Saturday, 29 November 2008


This story from Stuff is very annoying.

Maori Affairs Minister Pita Sharples used humour to reassure Te Puni Kokiri's staff members their jobs were safe - saying they did not have to look for a new job "at least for a week".

Humourous maybe but we need major reorganisation of the lard arsed public service. And if the Maori party want a department that delivers what they want they are going to have to make some changes to Te Puni Kokiri and feed in to the process of change required in other government departments.

Referring to comments earlier in the year that he wanted the Maori development agency revamped, he took a light-hearted approach yesterday as he met staff there to dispel their job security fears. "There is no major review going to be done on your department so you don't need to apply for any other job this week - or even next week," he said.

Well what we want to know is how the hell are you going to change the way things are being delivered to your people Pita!

Dr Sharples led a powerful new Government delegation to the meeting, including his three fellow Maori Cabinet ministers, National's Georgina te Heuheu and Paula Bennett, and Maori Party co-leader, Tariana Turia. There was a lot of apprehension among staff in the buildup to the meeting, resulting from remarks Dr Sharples made earlier this year that he wanted to see Te Puni Kokiri revamped.

They are just as apprehensive as workers in every other govt department and rightly so. If this govt ( which includes the Maori Party ) does not respond to the calls for a more efficient public service then they will be doing this country a grave disservice.

According to its website, the agency employs 335 permanent staff.

Like most Govt departments there are a lot of thinkers, quite a few hui ' ers and bugger all doers.

Dr Sharples confirmed yesterday that he intended placing greater emphasis on the work the department did on Maori health.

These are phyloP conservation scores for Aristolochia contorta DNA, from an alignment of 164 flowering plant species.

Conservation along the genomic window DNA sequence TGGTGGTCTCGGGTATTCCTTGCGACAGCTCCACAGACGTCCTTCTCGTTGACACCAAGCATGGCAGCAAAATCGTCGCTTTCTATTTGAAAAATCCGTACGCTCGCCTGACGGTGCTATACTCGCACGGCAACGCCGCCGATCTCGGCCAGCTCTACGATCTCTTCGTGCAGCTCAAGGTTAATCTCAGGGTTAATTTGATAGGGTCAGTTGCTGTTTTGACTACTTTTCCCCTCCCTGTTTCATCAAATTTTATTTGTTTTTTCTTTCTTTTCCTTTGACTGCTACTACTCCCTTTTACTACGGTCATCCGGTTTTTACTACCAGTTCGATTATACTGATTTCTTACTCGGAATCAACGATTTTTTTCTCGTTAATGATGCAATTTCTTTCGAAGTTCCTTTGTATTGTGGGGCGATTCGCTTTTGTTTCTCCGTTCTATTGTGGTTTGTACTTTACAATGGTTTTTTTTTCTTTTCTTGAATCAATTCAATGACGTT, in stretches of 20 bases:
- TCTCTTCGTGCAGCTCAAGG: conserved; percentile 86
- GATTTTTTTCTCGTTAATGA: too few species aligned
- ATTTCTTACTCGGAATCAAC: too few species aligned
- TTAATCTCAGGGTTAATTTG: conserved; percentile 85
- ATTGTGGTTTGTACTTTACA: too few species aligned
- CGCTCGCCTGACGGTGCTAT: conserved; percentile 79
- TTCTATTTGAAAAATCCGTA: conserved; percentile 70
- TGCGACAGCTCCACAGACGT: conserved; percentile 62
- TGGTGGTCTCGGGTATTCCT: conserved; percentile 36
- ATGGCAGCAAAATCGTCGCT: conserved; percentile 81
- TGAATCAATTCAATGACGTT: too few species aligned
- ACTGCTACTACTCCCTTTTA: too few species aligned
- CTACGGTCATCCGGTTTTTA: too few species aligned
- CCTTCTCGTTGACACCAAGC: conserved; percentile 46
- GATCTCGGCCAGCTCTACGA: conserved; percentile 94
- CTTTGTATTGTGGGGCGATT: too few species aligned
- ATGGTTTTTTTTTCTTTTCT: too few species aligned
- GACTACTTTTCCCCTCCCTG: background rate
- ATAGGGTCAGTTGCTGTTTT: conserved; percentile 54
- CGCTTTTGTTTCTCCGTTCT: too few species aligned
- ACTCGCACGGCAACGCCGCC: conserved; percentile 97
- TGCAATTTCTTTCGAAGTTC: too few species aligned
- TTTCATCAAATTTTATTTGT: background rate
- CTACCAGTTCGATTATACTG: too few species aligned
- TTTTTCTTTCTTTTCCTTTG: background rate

We we could not agree more - but to do that he is going to have the make structural and policy changes to effect any difference in delivery.

Among those at the meeting were agency chief executive Leith Comer, Maori Language Commission chairman Erima Henare and chief executive Huhana Rokx, Maori Television deputy chairman Wena Tait and chief executive Jim Mather, and Te Mangai Paho chair Jacqui Te Kani.

Also at yesterday's meet and greet session for the four Maori ministers were Maori Party MPs Te Ururoa Flavell and Rahui Katene, and National's new Maori list MPs Paul Quinn and Hekia Parata.

The National led Government cannot loose sight of the need to make changes to the public service. Staff know they can do better and the loudest of calls for change are coming from within govt departments. What the govt cannot do is be dishonest. It should be very clear that changes are needed and that will result in changes to peoples jobs. Otherwise it is the most dishonest of politics which will not serve this country well.


Anonymous said...

TPK needs a bloody bomb under them.

CEO Leith Comer is an imposter and was identified as a loser by Helen Clark early in his career.

But he has stuck - and stuck!

There has been an incredible turnover of staff, the only remnants being the abject losers.

Dr Sharples identified the absurdity of their operation. Surely Peter has the balls to ask for some reason for operation and the distribution (casually) of their rediculous budget.

Otherwise the doctor will be affirming the pathetic operation methods of his pathetic department!
Deficits which he successfully campaigned upon.

Anonymous said...

TPK is a supurating sore that needs lancing. They're not a policy agency (ie they do very little thinking themselves) they basically chuck grenades at every other agency. Maybe the idea of a Maori agency made sense. But nowadays every agency has Maori specialist advisers and engagement strategies in place. I cannot see why we should have a distinct agency when each govt dept is doing this stuff themselves. TPK can't quite work out if it's an advocacy group (on behalf of Maori) or a central agency promoting consideration of the issue or a policy agency. It does none of these things particularly well. And some of the people who work in TPK are basically unemployable anywhere else save, perhaps, in some small provincial Maori organisation. TPK, like their fat useless former minister, are just a big flabby bit of dead-weight.